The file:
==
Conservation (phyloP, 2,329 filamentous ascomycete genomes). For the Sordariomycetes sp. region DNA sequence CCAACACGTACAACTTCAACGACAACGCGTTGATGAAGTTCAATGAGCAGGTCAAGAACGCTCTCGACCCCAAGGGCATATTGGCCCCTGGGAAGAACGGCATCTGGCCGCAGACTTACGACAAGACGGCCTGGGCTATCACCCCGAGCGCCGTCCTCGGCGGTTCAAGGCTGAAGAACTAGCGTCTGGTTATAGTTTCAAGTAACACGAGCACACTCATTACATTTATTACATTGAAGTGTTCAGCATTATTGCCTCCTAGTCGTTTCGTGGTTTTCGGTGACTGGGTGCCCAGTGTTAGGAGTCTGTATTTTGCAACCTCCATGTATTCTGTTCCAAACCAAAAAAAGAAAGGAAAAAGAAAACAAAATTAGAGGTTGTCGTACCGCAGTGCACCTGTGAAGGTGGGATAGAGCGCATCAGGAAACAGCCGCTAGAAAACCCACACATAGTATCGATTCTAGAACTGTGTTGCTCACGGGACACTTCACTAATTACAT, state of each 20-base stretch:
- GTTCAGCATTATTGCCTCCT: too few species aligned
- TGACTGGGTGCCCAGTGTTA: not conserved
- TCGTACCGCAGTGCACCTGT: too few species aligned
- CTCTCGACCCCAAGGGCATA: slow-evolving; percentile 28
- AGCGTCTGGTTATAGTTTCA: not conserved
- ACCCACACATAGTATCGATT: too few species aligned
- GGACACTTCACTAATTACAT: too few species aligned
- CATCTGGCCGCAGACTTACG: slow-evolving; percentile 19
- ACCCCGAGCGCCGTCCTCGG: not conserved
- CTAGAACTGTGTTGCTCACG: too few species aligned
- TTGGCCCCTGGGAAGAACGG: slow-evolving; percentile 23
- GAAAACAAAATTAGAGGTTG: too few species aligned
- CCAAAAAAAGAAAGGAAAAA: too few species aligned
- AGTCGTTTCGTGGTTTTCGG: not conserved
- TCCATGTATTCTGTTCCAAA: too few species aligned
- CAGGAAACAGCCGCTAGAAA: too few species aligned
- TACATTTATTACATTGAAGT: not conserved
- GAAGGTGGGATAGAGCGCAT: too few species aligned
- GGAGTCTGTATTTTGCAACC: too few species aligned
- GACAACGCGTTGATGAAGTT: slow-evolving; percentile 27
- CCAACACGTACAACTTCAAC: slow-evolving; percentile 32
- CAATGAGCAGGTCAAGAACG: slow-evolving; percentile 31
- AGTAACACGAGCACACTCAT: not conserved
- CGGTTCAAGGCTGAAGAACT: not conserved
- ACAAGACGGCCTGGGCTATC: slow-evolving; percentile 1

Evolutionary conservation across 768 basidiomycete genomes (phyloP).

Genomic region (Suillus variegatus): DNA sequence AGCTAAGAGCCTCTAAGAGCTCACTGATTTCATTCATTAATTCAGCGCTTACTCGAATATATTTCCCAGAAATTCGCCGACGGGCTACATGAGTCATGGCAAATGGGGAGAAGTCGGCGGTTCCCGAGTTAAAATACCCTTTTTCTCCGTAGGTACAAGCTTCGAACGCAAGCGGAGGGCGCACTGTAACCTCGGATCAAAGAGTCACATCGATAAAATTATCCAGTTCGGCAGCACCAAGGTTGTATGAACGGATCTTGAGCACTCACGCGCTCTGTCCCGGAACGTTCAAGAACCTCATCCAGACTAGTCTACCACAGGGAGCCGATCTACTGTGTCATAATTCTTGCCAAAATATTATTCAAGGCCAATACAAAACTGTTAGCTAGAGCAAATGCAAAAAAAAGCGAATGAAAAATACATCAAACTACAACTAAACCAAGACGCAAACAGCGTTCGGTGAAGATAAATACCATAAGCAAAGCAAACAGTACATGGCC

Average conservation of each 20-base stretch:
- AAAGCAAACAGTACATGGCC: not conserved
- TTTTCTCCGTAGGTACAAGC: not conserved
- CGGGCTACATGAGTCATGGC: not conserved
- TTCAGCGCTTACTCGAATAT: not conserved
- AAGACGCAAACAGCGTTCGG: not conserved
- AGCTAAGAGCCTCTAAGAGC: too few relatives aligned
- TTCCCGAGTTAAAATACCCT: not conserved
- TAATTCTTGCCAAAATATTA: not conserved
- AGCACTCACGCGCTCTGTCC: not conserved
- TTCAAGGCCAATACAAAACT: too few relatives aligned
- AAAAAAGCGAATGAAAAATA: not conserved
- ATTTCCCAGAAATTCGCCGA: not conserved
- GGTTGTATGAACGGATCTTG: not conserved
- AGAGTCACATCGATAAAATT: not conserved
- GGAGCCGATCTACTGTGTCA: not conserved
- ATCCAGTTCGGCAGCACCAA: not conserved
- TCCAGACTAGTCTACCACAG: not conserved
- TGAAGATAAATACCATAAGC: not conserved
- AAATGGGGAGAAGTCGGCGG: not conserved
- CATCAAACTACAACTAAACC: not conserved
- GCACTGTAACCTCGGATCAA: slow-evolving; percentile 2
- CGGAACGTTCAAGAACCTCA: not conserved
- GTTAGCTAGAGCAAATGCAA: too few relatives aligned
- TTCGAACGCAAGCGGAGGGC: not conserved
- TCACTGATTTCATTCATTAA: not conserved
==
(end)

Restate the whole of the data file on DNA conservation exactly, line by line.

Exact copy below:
Conservation (phyloP, 2,329 filamentous ascomycete genomes). For the Sordariomycetes sp. region DNA sequence CCAACACGTACAACTTCAACGACAACGCGTTGATGAAGTTCAATGAGCAGGTCAAGAACGCTCTCGACCCCAAGGGCATATTGGCCCCTGGGAAGAACGGCATCTGGCCGCAGACTTACGACAAGACGGCCTGGGCTATCACCCCGAGCGCCGTCCTCGGCGGTTCAAGGCTGAAGAACTAGCGTCTGGTTATAGTTTCAAGTAACACGAGCACACTCATTACATTTATTACATTGAAGTGTTCAGCATTATTGCCTCCTAGTCGTTTCGTGGTTTTCGGTGACTGGGTGCCCAGTGTTAGGAGTCTGTATTTTGCAACCTCCATGTATTCTGTTCCAAACCAAAAAAAGAAAGGAAAAAGAAAACAAAATTAGAGGTTGTCGTACCGCAGTGCACCTGTGAAGGTGGGATAGAGCGCATCAGGAAACAGCCGCTAGAAAACCCACACATAGTATCGATTCTAGAACTGTGTTGCTCACGGGACACTTCACTAATTACAT, state of each 20-base stretch:
- GTTCAGCATTATTGCCTCCT: too few species aligned
- TGACTGGGTGCCCAGTGTTA: not conserved
- TCGTACCGCAGTGCACCTGT: too few species aligned
- CTCTCGACCCCAAGGGCATA: slow-evolving; percentile 28
- AGCGTCTGGTTATAGTTTCA: not conserved
- ACCCACACATAGTATCGATT: too few species aligned
- GGACACTTCACTAATTACAT: too few species aligned
- CATCTGGCCGCAGACTTACG: slow-evolving; percentile 19
- ACCCCGAGCGCCGTCCTCGG: not conserved
- CTAGAACTGTGTTGCTCACG: too few species aligned
- TTGGCCCCTGGGAAGAACGG: slow-evolving; percentile 23
- GAAAACAAAATTAGAGGTTG: too few species aligned
- CCAAAAAAAGAAAGGAAAAA: too few species aligned
- AGTCGTTTCGTGGTTTTCGG: not conserved
- TCCATGTATTCTGTTCCAAA: too few species aligned
- CAGGAAACAGCCGCTAGAAA: too few species aligned
- TACATTTATTACATTGAAGT: not conserved
- GAAGGTGGGATAGAGCGCAT: too few species aligned
- GGAGTCTGTATTTTGCAACC: too few species aligned
- GACAACGCGTTGATGAAGTT: slow-evolving; percentile 27
- CCAACACGTACAACTTCAAC: slow-evolving; percentile 32
- CAATGAGCAGGTCAAGAACG: slow-evolving; percentile 31
- AGTAACACGAGCACACTCAT: not conserved
- CGGTTCAAGGCTGAAGAACT: not conserved
- ACAAGACGGCCTGGGCTATC: slow-evolving; percentile 1

Evolutionary conservation across 768 basidiomycete genomes (phyloP).

Genomic region (Suillus variegatus): DNA sequence AGCTAAGAGCCTCTAAGAGCTCACTGATTTCATTCATTAATTCAGCGCTTACTCGAATATATTTCCCAGAAATTCGCCGACGGGCTACATGAGTCATGGCAAATGGGGAGAAGTCGGCGGTTCCCGAGTTAAAATACCCTTTTTCTCCGTAGGTACAAGCTTCGAACGCAAGCGGAGGGCGCACTGTAACCTCGGATCAAAGAGTCACATCGATAAAATTATCCAGTTCGGCAGCACCAAGGTTGTATGAACGGATCTTGAGCACTCACGCGCTCTGTCCCGGAACGTTCAAGAACCTCATCCAGACTAGTCTACCACAGGGAGCCGATCTACTGTGTCATAATTCTTGCCAAAATATTATTCAAGGCCAATACAAAACTGTTAGCTAGAGCAAATGCAAAAAAAAGCGAATGAAAAATACATCAAACTACAACTAAACCAAGACGCAAACAGCGTTCGGTGAAGATAAATACCATAAGCAAAGCAAACAGTACATGGCC

Average conservation of each 20-base stretch:
- AAAGCAAACAGTACATGGCC: not conserved
- TTTTCTCCGTAGGTACAAGC: not conserved
- CGGGCTACATGAGTCATGGC: not conserved
- TTCAGCGCTTACTCGAATAT: not conserved
- AAGACGCAAACAGCGTTCGG: not conserved
- AGCTAAGAGCCTCTAAGAGC: too few relatives aligned
- TTCCCGAGTTAAAATACCCT: not conserved
- TAATTCTTGCCAAAATATTA: not conserved
- AGCACTCACGCGCTCTGTCC: not conserved
- TTCAAGGCCAATACAAAACT: too few relatives aligned
- AAAAAAGCGAATGAAAAATA: not conserved
- ATTTCCCAGAAATTCGCCGA: not conserved
- GGTTGTATGAACGGATCTTG: not conserved
- AGAGTCACATCGATAAAATT: not conserved
- GGAGCCGATCTACTGTGTCA: not conserved
- ATCCAGTTCGGCAGCACCAA: not conserved
- TCCAGACTAGTCTACCACAG: not conserved
- TGAAGATAAATACCATAAGC: not conserved
- AAATGGGGAGAAGTCGGCGG: not conserved
- CATCAAACTACAACTAAACC: not conserved
- GCACTGTAACCTCGGATCAA: slow-evolving; percentile 2
- CGGAACGTTCAAGAACCTCA: not conserved
- GTTAGCTAGAGCAAATGCAA: too few relatives aligned
- TTCGAACGCAAGCGGAGGGC: not conserved
- TCACTGATTTCATTCATTAA: not conserved